To add these, type “Personal Profit” in cell B 25. And in cell B26 type “Savings Rate”, like so:
5. Lets format the headings
Now we have the bulk of the content down, we need to format it before we start fleshing out the calculations ready for your budget to be put in.
Select the headings one at a time and press the “B” button on the top ribbon as per below to make the headings bold. The headings to select are cells C1 (“Monthly”), D1 (“Annual”), B2 (“Income”), B5 (“Total Income”), B7 (“Expenses”) and B23 (“Total Expenses”).
It should now look like this:
6. Lets format the category labels (column B)
We want to expand the size of column B so that the text isn’t spilling over the following cells, so when we start filling these in none of the text is obscured.
To do this, hover your mouse over the little line between the column tag “B” and “C” – the mouse should turn to a line with two arrows pointing in opposite directions. Once you have that, double click and it will snap the column to fit the longest content, as below.
Alternatively, hover over the line between B and C as you did before and then manually drag it by holding the mouse down and moving right to increase it until it is as wide as you want it.
7. Add the formulas to automatically calculate the sub-totals
We want Excel to automatically update our totals for “Total Income” and “Total Expenses” whenever we change one of the inputs above them. For example, we want our total expenses sub-total to update if we change our “Groceries” budget. No point in doing that calculation manually if we can save time!
To add the formula for the “Total Income” sub-total, copy and paste the below formula into cell C5:
For the “Total Expenses” sub-total, use the formula:
What this is doing is saying that Excel will take the cells between C8 and C22 and will add them all up, showing the total.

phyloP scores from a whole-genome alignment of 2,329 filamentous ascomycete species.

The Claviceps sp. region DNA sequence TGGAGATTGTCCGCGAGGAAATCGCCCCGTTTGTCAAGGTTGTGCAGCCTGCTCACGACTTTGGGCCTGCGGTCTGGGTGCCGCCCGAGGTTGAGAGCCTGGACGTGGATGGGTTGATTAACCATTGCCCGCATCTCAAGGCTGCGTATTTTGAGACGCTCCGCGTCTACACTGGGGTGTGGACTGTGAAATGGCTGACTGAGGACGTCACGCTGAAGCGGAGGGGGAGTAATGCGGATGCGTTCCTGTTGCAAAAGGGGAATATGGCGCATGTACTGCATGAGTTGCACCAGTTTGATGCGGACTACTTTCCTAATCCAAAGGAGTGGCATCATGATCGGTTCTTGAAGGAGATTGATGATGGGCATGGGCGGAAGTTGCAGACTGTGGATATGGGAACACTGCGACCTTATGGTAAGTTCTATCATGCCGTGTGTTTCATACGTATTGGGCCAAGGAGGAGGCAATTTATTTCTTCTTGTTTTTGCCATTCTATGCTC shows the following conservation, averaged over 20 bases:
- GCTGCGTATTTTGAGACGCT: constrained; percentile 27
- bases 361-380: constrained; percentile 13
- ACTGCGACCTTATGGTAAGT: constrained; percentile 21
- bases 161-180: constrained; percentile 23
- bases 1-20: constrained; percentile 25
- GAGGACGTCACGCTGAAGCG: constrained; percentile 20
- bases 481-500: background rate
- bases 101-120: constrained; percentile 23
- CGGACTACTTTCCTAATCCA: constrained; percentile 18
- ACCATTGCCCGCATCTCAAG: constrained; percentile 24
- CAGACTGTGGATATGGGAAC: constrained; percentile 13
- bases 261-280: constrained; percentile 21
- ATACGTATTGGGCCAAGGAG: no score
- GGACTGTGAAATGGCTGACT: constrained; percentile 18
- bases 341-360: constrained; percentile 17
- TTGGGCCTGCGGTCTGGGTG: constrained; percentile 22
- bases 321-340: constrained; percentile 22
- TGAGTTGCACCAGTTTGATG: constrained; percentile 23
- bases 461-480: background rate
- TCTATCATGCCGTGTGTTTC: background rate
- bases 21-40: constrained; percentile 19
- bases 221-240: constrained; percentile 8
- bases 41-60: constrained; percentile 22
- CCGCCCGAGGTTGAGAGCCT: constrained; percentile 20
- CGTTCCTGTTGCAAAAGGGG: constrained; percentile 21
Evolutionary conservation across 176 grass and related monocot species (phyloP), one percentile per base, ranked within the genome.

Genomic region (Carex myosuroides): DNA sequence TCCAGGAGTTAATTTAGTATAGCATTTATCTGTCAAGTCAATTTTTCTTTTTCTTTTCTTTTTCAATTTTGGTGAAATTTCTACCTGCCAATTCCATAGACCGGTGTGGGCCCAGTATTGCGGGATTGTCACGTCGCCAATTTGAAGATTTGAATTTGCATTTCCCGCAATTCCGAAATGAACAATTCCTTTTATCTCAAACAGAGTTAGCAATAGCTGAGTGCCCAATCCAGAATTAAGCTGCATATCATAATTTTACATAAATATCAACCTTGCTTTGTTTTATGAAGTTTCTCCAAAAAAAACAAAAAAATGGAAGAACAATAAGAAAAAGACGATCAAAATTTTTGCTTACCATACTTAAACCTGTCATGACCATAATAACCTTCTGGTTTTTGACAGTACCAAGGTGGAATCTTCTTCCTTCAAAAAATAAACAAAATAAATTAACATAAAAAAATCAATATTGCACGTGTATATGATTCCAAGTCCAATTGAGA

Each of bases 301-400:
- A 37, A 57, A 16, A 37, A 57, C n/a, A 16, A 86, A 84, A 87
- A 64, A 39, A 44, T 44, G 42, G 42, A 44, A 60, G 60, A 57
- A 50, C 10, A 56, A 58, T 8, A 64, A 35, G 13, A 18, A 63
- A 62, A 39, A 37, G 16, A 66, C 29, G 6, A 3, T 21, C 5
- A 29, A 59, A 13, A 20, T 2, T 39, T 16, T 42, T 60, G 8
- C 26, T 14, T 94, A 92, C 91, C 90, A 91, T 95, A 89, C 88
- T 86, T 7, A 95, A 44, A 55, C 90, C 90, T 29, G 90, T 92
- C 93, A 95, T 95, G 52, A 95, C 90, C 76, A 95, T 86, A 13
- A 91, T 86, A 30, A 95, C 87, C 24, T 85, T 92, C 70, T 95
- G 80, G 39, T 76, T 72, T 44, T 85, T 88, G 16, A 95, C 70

As we have no entries for any of our line items yet, the totals will just show as 0, like below:
8. Add the formula for your Personal Profit metric
We now need to add the formula for our Personal Profit metric, for both the monthly and annual columns.
For the monthly column, copy and paste the following formula into cell C25:
This formula is simply taking your income sub-total (C5) and deducting the expenses sub-total (C23).
For the annual column, copy and paste the following formula into cell D25:
9. Add the formula for your Savings Rate metric
For your Savings Rate, copy and paste the following formula into cell C26 for monthly:
Then press the “%” button which looks like the below:
This will show your savings rate as a percentage rather than a decimal, and is simply showing your personal profit as a percentage of your income.
For your annual column, copy and paste the following formula into cell D26;
As there are no values, both the monthly and annual formulas will return an error to begin with like below. This is fine and expected at this stage, so don’t worry about it.
Your budget sheet now looks like this:
10. Add the formula for the annual calculations
Once again, Excel can automatically update your annual budget based on your monthly values. No point in us putting it in twice if Excel can do it automatically!
In cell D3, copy and paste the following formula: